As the dust settles, Owusu’s critics have argued that, while generating plenty of silly-season material, her tactics only succeeded in clearing the route to victory for her rival.  

Owusu made the mistake of attacking the very institution she was hoping to lead, says Murray. ‘This clearly did not endear her to voters and would have created serious problems once she got into office. Portland Place isn’t Westminster.’

According to Curtis, who is founding director of RCKa, the election was interesting but ‘not in a good way’. He believes the contest veered from ‘mildly exasperating to downright depressing’.

He adds: ‘It didn’t reflect well on the profession, and the divisive language, selective deployment of facts and disregard for accepted protocol was an unfortunate analogue of the wider political landscape.’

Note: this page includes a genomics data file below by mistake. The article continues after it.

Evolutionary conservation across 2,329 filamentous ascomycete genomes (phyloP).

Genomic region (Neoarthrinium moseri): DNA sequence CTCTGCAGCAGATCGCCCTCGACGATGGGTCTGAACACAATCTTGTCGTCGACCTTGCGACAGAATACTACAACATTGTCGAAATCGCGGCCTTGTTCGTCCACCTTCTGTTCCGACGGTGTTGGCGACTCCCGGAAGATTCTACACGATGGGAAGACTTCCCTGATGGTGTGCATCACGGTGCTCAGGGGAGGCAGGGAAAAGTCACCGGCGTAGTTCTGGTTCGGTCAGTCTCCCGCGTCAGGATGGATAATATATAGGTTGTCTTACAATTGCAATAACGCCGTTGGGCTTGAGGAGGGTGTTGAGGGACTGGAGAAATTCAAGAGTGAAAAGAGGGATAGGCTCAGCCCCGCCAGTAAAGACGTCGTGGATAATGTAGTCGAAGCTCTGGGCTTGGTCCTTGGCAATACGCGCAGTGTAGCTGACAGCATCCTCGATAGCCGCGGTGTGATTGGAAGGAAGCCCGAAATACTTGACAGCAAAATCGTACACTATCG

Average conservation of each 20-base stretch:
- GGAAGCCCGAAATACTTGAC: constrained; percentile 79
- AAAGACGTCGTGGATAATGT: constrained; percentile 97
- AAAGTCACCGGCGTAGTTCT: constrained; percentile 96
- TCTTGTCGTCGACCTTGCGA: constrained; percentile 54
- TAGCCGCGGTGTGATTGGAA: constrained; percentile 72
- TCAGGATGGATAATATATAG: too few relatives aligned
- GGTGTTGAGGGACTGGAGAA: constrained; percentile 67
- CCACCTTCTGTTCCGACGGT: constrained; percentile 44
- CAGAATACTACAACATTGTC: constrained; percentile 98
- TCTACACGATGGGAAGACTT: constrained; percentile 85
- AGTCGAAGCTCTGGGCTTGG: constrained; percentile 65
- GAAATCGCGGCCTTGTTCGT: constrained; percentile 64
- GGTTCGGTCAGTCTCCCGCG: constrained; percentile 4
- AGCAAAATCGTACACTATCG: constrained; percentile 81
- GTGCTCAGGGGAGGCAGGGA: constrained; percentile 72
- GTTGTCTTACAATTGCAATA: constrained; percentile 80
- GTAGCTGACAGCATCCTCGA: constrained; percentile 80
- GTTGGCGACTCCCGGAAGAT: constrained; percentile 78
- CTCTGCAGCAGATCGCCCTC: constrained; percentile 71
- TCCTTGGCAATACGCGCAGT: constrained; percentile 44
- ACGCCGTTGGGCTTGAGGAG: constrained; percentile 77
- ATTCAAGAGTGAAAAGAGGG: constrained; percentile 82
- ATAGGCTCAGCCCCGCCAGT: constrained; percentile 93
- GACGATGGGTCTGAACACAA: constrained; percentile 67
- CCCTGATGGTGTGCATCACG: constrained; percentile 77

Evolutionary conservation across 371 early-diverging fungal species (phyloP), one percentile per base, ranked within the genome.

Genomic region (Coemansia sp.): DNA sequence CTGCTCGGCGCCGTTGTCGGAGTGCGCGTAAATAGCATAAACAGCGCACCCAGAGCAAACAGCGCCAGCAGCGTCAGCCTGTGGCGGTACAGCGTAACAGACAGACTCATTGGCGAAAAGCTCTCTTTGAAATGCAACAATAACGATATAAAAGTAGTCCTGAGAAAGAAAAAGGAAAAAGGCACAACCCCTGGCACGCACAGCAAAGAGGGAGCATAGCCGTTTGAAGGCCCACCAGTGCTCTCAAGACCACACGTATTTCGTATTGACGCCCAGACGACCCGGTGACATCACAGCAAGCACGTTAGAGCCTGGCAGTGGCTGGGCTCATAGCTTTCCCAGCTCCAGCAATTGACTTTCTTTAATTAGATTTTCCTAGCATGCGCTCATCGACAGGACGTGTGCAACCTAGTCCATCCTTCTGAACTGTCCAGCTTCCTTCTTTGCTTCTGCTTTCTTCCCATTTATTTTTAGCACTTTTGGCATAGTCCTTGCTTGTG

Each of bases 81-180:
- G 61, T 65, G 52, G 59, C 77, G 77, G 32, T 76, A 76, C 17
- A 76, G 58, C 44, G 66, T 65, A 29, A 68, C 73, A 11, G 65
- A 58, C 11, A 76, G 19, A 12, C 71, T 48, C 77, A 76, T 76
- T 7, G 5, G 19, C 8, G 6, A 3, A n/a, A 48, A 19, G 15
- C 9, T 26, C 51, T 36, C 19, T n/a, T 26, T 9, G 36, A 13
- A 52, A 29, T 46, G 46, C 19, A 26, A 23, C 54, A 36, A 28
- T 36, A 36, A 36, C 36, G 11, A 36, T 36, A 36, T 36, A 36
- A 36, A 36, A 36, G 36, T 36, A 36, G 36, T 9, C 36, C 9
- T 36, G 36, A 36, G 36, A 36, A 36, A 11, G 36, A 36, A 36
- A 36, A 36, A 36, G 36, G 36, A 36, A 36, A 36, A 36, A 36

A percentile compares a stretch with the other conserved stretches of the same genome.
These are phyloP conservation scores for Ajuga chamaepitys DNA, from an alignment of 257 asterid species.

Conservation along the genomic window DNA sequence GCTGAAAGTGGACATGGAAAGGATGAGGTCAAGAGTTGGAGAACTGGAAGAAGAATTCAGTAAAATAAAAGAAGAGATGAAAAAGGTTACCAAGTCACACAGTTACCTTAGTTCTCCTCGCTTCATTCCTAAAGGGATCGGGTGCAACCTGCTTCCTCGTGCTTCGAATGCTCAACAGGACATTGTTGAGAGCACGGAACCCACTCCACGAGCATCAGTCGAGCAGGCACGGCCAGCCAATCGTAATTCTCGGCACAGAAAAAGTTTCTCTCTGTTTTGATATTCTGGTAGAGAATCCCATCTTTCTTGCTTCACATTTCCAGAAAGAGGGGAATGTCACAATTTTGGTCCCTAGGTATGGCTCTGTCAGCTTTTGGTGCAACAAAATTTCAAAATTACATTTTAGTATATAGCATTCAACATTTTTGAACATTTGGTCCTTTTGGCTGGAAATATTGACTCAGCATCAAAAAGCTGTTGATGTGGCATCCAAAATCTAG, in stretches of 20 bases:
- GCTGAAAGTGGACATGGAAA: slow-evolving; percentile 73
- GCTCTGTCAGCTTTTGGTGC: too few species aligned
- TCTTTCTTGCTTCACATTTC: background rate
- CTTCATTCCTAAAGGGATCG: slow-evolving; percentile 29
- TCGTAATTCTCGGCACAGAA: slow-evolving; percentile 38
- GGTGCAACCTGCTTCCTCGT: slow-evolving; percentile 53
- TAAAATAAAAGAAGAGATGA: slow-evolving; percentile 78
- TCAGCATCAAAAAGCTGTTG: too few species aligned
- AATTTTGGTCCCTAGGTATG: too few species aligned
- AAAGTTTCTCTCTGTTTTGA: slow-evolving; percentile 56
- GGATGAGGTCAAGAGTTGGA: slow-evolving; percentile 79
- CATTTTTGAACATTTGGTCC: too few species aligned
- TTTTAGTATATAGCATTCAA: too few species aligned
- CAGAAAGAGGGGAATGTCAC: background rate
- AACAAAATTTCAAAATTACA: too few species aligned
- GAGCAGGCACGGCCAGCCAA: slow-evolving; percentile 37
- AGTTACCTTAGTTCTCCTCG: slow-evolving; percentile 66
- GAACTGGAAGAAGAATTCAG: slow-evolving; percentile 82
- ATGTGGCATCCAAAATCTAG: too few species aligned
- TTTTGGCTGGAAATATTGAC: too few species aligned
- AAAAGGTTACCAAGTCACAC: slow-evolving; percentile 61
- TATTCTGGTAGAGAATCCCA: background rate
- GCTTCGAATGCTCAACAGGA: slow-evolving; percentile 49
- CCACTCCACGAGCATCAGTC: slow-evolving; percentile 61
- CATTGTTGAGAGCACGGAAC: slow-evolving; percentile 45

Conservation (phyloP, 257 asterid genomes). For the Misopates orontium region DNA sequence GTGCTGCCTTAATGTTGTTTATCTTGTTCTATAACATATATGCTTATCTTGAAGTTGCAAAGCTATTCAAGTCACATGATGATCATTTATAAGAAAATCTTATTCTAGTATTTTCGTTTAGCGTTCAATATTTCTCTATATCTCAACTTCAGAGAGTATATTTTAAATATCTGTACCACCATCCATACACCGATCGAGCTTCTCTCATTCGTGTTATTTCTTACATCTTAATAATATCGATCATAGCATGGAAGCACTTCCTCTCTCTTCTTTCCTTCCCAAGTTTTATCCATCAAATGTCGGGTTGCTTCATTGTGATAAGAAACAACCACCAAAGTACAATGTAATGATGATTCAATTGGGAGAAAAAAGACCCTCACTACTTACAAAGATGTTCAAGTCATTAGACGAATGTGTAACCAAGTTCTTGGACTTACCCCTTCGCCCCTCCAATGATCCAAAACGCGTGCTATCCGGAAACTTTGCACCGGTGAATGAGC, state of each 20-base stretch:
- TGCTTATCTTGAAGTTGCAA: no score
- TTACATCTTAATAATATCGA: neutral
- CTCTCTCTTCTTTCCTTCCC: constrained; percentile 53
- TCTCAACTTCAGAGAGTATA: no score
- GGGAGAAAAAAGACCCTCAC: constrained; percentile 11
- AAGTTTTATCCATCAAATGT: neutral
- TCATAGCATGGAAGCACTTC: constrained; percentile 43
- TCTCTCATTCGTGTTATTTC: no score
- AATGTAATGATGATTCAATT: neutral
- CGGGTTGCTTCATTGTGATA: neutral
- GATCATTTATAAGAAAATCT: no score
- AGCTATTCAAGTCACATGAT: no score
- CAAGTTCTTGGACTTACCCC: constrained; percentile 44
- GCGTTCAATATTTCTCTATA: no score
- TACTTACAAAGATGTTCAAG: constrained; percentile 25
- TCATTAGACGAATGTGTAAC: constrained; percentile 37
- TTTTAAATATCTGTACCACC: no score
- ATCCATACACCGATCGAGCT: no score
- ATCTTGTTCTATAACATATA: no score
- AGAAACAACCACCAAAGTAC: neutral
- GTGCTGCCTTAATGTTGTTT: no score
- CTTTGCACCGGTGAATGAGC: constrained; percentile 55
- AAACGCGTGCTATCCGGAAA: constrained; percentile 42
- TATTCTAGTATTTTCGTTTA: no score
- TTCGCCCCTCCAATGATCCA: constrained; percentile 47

But the debate sparked by what architect Angela Dapper calls ‘one of the most controversial elections ever’ has highlighted some of the challenges that lie in store for Jones once Derbyshire hands on the baton.

One of the most controversial elections ever has highlighted some of the challenges that lie in store for Jones 

Even those not backing Owusu have raised concerns over how the RIBA handled the string of controversies. While Dapper welcomes Jones’s win, she says the accusations of discrimination against the institute had made for ‘uncomfortable reading’.

She adds: ‘While I don’t agree that a presidential campaign is the right forum for courting controversy, it is right that these allegations are properly raised and aired.

‘Most disappointing was that the RIBA has been uncomfortably silent in reacting and in providing a response and reassurances to its members.’

Eyebrows were also raised that, despite coverage in the trade and national press, the RIBA’s 15 minutes of fame failed to translate into increased participation, with the turnout of 18.97 per cent a marginal increase on 2016 when just 15.2 per cent voted. As the new president-elect himself frequently tweeted throughout his campaign: #apathyistheenemy.